Varèse Sarabande Records will release the Stuck in Love – Original Motion Picture Soundtrack digitally on May 28 and on CD and vinyl June 11, 2013. The film features an original score by Mike Mogis and Nathaniel Walcott (from Bright Eyes), and new songs "At Your Door" (by Mike Mogis and Nathaniel Walcott featuring Big Harp), "You Are Your Mother's Child" (by Conor Oberst) and "Somersaults In Spring" (by Friends of Gemini: Corina Figueroa Escamilla, Nathaniel Walcott and Mike Mogis). The first single that will be serviced to radio is "At Your Door" by Mike Mogis and Nathaniel Walcott featuring Big Harp.
"My pipe dream was to have Bright Eyes, my favorite band score the film," said the film's writer/director Josh Boone. Music supervisors Andy Ross and Laura Katz reached out to them. "Not only did they make that happen, bringing the great Mike Mogis and Nathaniel Walcott on board, but Conor Oberst generously contributed an original song that fit so perfectly into the fabric of the film that I still get goosebumps every time I hear it."
Mike Mogis and Nathaniel Walcott's musical involvement together dates back to the mid-90s, when Mogis invited (the then-high school junior) Walcott over to his studio (then housed in his parents' basement in Lincoln, Nebraska) to record trumpet on an early Lullaby For The Working Class album. Nathaniel Walcott is a composer, arranger, keyboard player, and trumpet player. In addition to being a member of Bright Eyes and Conor Oberst's Mystic Valley Band, he has worked closely with many artists, both live and in the studio, such as The Faint, M. Ward, Rilo Kiley, Pete Yorn, and Broken Bells.
Mike Mogis has been writing and producing since the early 90s. Deeply embedded in the burgeoning music scene in Omaha, Nebraska, Mogis began his career as a member of the now legendary Lullaby for the Working Class and has since gone on to become one of the most acclaimed producers of his generation. Being a permanent member of Bright Eyes, along with Nathaniel Walcott and Conor Oberst, Mogis achieved critical success with 2002's Lifted or the Story is in the Soil, Keep Your Ear to the Ground, and later both critical and commercial success with I'm Wide Awake... It's Morning. Other works include Monsters of Folk, of which he is a member, ST, Rilo Kiley's More Adventurous, First Aid Kit's The Lion's Roar The Faint's Wet From Birth, and Curvise's Ugly Organ have again proven his ability to capture the sounds of various genres and artistic approaches. His musical talents also include the ability to play a wide variety of instruments including guitar, keyboards, pedal steel, mandolin, and countless others. With his impressive resume and creative versatility, he is one of today's most celebrated producers.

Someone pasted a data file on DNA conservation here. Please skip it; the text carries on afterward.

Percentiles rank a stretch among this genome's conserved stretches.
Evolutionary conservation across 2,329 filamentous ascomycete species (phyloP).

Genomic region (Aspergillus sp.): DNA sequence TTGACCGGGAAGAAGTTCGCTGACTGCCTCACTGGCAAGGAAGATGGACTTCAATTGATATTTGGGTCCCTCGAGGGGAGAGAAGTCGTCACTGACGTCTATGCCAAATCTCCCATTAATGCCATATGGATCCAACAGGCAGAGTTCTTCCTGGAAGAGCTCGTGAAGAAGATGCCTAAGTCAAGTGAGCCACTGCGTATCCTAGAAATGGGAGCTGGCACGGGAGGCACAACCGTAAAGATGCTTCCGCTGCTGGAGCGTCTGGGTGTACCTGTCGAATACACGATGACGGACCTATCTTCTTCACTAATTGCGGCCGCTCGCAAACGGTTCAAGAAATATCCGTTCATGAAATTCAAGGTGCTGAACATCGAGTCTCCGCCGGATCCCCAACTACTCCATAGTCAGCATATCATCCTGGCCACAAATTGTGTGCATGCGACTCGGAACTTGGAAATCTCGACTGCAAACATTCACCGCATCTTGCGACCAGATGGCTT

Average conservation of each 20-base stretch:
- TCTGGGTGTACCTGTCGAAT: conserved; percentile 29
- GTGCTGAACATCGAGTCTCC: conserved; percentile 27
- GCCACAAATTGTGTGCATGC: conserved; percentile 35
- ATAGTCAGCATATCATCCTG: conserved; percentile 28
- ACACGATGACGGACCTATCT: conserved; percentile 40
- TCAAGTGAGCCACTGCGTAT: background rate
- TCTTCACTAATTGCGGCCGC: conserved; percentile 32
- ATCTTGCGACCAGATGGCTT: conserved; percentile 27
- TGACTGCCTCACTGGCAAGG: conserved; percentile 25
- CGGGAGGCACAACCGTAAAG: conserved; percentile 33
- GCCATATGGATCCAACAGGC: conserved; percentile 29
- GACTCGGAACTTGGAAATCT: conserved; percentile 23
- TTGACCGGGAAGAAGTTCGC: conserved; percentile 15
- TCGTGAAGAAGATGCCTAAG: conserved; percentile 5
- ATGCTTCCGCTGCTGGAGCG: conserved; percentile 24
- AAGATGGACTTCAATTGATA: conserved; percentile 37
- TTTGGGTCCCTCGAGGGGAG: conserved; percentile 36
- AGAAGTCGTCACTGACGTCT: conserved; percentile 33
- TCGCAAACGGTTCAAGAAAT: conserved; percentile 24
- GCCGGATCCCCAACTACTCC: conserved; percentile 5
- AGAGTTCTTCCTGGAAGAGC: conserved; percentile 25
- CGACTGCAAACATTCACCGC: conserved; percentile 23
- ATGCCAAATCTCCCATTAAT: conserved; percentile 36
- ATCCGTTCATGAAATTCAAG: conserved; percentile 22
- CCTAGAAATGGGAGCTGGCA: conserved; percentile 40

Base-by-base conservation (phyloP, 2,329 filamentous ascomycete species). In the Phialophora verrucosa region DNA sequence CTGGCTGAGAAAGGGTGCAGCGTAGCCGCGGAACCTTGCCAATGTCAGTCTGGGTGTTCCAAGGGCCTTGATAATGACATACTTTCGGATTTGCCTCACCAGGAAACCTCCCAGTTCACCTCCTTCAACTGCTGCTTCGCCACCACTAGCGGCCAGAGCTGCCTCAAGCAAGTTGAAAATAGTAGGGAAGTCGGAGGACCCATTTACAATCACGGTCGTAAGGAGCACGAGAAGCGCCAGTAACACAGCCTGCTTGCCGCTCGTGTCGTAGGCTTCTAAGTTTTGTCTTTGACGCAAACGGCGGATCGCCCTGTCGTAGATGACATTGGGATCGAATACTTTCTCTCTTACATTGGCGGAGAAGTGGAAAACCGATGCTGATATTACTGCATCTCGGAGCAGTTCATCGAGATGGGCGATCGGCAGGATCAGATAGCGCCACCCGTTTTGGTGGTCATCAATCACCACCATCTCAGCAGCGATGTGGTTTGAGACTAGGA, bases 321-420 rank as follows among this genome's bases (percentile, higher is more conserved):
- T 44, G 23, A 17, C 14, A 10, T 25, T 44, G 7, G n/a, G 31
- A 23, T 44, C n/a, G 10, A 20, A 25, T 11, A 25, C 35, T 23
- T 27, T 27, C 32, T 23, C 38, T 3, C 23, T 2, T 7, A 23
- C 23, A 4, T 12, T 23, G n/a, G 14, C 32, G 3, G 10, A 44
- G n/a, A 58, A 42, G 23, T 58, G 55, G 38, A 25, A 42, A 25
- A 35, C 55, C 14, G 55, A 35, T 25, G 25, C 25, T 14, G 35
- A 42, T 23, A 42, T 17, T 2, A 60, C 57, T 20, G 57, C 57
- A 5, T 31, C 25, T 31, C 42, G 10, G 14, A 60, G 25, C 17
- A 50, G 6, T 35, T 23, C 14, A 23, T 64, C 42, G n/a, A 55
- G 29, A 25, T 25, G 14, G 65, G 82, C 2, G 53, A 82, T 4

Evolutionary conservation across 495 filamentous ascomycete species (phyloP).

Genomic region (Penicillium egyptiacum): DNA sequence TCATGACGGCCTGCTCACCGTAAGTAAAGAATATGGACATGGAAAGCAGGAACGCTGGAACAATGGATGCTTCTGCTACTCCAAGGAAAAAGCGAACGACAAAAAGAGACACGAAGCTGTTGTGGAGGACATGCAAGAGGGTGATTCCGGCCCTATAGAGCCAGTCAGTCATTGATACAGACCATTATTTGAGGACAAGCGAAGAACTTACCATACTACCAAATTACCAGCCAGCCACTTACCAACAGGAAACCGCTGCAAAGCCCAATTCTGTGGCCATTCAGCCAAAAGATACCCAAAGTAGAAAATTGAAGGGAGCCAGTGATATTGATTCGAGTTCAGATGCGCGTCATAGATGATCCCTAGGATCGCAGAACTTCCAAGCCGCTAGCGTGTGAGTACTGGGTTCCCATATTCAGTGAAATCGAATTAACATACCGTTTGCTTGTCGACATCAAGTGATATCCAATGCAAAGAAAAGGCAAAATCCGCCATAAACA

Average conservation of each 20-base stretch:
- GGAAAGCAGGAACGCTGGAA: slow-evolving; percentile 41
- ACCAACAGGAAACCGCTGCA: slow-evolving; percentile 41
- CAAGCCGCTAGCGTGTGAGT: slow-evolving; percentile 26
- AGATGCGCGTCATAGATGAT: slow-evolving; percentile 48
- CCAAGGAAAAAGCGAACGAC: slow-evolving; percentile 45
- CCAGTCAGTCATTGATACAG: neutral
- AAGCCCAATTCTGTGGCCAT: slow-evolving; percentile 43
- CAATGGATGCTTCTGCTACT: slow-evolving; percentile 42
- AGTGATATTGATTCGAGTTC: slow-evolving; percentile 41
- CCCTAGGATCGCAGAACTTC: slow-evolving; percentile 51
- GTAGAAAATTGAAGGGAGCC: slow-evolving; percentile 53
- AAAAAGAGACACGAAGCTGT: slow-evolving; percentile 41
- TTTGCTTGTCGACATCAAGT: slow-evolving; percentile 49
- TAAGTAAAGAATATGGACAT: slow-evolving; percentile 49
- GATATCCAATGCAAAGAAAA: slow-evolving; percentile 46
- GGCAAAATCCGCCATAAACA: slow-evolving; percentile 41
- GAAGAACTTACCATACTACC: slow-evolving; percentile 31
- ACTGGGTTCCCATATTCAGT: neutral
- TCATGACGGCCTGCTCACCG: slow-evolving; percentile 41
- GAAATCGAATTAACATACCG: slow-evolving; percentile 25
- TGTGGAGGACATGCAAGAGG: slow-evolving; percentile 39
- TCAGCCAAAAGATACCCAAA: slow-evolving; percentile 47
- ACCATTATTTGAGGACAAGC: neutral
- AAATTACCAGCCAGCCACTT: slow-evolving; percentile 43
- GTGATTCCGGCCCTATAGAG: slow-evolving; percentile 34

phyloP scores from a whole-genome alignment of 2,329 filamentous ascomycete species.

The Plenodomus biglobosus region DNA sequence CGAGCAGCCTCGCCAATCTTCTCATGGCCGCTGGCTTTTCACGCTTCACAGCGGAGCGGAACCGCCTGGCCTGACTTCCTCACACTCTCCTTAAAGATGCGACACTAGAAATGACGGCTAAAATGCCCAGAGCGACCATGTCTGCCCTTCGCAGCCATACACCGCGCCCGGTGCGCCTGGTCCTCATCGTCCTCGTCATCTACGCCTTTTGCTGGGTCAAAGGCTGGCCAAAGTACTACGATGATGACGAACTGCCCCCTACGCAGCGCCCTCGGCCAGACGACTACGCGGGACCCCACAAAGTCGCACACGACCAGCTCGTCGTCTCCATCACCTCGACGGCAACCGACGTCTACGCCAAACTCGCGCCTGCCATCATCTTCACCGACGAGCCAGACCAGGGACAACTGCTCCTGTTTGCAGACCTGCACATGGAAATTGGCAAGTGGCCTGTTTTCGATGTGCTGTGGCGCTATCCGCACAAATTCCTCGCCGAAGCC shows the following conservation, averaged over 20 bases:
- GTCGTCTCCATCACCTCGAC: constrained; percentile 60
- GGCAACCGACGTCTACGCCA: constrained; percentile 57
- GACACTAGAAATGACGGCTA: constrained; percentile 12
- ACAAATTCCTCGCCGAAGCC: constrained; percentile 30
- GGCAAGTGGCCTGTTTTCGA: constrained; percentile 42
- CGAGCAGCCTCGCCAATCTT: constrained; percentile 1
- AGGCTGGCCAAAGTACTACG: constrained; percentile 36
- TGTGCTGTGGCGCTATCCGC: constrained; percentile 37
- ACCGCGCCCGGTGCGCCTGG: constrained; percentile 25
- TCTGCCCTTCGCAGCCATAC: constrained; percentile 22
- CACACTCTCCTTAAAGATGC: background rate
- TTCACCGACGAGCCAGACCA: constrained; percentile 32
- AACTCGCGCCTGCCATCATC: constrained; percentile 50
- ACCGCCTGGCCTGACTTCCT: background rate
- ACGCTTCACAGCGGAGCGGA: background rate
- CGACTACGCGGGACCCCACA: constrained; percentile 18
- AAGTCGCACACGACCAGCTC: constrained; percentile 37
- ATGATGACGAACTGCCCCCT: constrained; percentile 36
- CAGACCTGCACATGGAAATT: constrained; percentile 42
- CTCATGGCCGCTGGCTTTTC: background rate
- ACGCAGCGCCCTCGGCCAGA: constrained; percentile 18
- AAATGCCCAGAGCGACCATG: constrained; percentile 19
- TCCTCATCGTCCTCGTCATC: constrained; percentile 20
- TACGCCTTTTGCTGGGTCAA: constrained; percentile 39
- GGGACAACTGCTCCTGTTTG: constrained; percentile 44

"Music played an important role in the writing and making of Stuck in Love," said Boone. Most of the songs that are in the film were written into the script. Boone had created mix CDs for each of the cast members and gave them the CDs to use as inspiration. "I often saw them listening to their iPods between takes."
Three years past his divorce, veteran novelist Bill Borgens (Academy Award nominee Greg Kinnear) can't stop obsessing over, let alone spying on, his ex-wife Erica (Academy Award winner Jennifer Connelly), who ignominiously left him for another man. Even as his neighbor-with-benefits, Tricia (Kristen Bell, Veronica Mars, House of Lies), tries to push him back into the dating pool, he remains blind to anyone else¹s charms. Meanwhile, his fiercely independent collegiate daughter Samantha (Lily Collins, Mirror Mirror) is publishing her first novel while recoiling at the very thought of first love with a diehard romantic (Logan Lerman, The Perks Of Being A Wallflower); and his teen son Rusty (Nat Wolff, The Naked Brothers Band, Peace, Love And Misunderstanding) is trying to find his voice, both as a fantasy writer and as the unexpected boyfriend of a dream girl with unsettlingly real problems. As each of these situations mounts into a tangled trio of romantic holiday crises, it brings the Borgens to surprising revelations about how endings become beginnings.
"Music is one of the most powerful tools a filmmaker can use to evoke emotion," Boone explained. "I am forever indebted to the great musicians who lent us theirs to help bring this film to life."